Northwestern Events Calendar


MENA Monday | Understanding the Struggle for Sudan

When: Monday, April 29, 2024
12:30 PM - 2:00 PM CT

Where: Online
Webcast Link

Audience: Faculty/Staff - Student - Public - Post Docs/Docs - Graduate Students

Cost: 0

Contact: MENA  

Group: Middle East and North African Studies

Co-Sponsor: Program of African Studies
Institute for the Study of Islamic Thought in Africa (ISITA)

Category: Lectures & Meetings, Academic, Social, Multicultural & Diversity, Global & Civic Engagement


This virtual panel discussion convenes leading experts to delve into the causes and dynamics of the current war and humanitarian crisis in Sudan. They will discuss the 2018-19 uprising, the 2021 coup, and the 2023 military conflict, examining their key political, regional, and economic dimensions, as well as the experiences of civilians and civil society. For additional background, we recommend this new special issue of the Middle East Research and Information Project, to which all of the panel participants contributed. 

This program is co-sponsored by the Institute for the Study of Islamic Thought in Africa and Program for African Studies.  It will be moderated by Eden Melles, a PhD student in Political Science at Northwestern University.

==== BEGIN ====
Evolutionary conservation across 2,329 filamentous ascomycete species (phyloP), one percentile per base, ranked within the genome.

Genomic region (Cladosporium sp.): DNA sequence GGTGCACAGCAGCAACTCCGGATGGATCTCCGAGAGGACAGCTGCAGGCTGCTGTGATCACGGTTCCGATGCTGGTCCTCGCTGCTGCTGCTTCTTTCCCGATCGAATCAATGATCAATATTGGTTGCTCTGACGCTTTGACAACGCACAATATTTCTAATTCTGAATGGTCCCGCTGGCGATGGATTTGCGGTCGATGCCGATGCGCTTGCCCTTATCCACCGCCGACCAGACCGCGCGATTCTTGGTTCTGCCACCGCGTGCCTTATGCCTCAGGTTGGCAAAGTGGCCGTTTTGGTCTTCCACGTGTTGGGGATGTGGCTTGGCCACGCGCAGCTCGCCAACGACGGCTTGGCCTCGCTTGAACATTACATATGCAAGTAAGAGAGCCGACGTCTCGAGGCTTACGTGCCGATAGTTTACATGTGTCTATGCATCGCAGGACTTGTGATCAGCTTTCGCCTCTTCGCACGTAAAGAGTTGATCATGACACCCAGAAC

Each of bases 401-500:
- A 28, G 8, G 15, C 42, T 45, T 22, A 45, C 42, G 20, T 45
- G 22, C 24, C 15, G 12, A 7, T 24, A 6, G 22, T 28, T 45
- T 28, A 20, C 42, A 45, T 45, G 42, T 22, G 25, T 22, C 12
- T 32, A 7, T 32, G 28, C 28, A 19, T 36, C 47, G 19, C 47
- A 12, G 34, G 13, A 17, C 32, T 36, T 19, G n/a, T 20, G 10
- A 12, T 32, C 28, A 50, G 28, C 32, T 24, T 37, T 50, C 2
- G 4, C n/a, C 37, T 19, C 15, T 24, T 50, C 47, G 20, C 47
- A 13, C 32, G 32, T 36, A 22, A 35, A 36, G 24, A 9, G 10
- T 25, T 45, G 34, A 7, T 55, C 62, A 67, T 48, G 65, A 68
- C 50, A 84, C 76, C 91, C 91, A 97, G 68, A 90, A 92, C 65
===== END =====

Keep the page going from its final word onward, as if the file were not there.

Khalid Medani is Associate Professor of Political Science and Islamic Studies at McGill University, where he is also Chair of the African Studies Program. His research focuses on globalization and the political economy of Islamist and Ethnic Politics in Africa and the Middle East with a special focus on Sudan, Egypt, and Somalia. Dr. Medani is the author of Black Markets and Militants: Informal Networks in the Middle East and Africa (Cambridge University Press, 2021).

Nisrin Elamin is an Assistant Professor of Anthropology at the University of Toronto.  Her work investigates the connections between land, race, belonging and empire-making in Sudan and the broader Sahel region. She uses land and struggles over land as a lens through which to examine state surveillance of Sahelian migration as well as Gulf Arab corporate investments and political interventions in Sudan and neighboring countries. 

Azza Ahmed Abdel Aziz is an independent researcher.  She received her PhD from SOAS University of London from the department of Anthropology and Sociology.  Her work has focused on health seeking behaviour in relation to forced migration. She has equally focused on women's political participation during the Sudan revolution of 2018/19. Further work has focused on the role of art and music during conflict and political unrest. 


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